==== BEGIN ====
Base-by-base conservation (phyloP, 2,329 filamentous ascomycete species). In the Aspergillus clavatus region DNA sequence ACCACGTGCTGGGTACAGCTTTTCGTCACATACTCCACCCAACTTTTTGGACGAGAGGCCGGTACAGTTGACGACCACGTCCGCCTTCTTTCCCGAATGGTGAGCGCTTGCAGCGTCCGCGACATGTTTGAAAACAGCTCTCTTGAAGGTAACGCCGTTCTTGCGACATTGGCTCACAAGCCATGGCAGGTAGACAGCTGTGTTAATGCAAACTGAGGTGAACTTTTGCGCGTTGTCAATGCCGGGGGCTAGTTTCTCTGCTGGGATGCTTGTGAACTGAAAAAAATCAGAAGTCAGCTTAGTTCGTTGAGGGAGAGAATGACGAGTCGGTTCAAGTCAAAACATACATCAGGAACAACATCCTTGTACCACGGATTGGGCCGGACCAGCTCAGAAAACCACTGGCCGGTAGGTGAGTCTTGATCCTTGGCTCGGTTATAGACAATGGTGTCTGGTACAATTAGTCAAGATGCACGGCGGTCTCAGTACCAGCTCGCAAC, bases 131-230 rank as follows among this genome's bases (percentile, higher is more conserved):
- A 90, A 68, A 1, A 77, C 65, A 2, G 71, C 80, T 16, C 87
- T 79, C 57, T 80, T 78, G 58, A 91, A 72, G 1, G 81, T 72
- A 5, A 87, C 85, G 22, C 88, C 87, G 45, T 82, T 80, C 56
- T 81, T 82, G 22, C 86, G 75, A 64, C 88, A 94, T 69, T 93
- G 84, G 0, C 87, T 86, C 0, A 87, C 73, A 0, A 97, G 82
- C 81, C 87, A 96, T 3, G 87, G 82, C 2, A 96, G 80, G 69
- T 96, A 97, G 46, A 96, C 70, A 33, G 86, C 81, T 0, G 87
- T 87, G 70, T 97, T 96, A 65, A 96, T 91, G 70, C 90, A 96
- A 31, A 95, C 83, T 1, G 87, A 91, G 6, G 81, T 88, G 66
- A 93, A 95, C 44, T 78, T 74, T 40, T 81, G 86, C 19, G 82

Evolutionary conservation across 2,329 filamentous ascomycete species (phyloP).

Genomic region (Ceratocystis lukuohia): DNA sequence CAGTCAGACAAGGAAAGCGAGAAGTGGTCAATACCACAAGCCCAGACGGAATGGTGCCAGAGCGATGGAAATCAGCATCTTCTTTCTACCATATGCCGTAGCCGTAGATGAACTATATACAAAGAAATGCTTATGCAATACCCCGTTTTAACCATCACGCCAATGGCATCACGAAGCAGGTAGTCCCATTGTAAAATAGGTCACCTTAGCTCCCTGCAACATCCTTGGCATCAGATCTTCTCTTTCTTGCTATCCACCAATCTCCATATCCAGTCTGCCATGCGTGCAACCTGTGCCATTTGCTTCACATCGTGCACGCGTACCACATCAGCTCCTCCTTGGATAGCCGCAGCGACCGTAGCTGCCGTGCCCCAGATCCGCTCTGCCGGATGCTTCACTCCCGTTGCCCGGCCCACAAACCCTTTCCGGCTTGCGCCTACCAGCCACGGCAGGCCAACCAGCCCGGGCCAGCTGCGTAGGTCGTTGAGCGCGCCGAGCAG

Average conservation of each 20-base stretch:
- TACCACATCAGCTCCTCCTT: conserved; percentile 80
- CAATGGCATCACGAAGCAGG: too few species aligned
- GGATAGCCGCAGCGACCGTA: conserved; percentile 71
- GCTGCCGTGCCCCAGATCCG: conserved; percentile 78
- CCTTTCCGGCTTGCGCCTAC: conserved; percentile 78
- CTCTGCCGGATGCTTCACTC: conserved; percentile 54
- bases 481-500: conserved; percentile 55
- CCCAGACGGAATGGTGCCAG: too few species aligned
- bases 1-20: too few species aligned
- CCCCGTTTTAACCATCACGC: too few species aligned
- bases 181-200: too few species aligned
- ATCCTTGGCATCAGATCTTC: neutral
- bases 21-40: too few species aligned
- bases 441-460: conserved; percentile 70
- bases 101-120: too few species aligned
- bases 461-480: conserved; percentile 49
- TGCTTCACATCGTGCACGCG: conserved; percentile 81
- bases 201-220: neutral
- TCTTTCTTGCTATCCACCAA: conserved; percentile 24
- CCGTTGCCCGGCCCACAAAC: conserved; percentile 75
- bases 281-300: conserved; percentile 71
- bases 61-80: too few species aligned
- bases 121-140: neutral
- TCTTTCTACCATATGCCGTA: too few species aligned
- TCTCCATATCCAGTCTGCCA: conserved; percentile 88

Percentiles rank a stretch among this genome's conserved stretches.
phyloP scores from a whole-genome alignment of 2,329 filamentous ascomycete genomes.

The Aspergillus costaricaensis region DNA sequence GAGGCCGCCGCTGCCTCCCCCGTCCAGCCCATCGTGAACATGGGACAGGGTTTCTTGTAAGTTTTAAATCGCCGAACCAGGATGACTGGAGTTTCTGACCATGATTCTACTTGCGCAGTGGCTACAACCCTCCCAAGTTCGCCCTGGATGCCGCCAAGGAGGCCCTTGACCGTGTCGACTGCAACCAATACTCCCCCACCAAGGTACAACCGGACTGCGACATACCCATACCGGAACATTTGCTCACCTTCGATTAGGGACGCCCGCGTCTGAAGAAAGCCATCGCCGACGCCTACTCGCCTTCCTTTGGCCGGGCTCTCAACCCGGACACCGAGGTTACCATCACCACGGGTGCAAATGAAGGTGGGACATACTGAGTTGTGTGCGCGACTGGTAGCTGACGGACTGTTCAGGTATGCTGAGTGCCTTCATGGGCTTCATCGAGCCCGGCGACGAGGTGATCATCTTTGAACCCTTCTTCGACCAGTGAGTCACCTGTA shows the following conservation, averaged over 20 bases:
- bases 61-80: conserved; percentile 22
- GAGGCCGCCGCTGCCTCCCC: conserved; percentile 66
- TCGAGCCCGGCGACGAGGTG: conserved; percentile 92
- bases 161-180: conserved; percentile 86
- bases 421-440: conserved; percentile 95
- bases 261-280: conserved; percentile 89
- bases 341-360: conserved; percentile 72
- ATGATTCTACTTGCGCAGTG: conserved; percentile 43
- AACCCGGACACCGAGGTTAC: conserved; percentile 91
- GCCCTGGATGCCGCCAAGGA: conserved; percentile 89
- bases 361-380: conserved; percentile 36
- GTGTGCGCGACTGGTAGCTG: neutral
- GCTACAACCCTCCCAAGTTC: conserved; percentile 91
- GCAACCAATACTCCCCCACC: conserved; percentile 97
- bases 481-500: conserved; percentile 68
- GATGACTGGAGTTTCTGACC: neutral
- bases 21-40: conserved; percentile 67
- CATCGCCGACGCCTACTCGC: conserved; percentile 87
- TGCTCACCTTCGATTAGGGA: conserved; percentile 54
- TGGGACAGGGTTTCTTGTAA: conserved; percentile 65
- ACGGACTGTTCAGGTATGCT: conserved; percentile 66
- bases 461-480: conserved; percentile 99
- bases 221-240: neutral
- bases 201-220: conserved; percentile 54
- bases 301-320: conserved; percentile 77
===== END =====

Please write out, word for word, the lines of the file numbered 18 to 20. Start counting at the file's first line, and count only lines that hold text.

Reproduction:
- GCTGCCGTGCCCCAGATCCG: conserved; percentile 78
- CCTTTCCGGCTTGCGCCTAC: conserved; percentile 78
- CTCTGCCGGATGCTTCACTC: conserved; percentile 54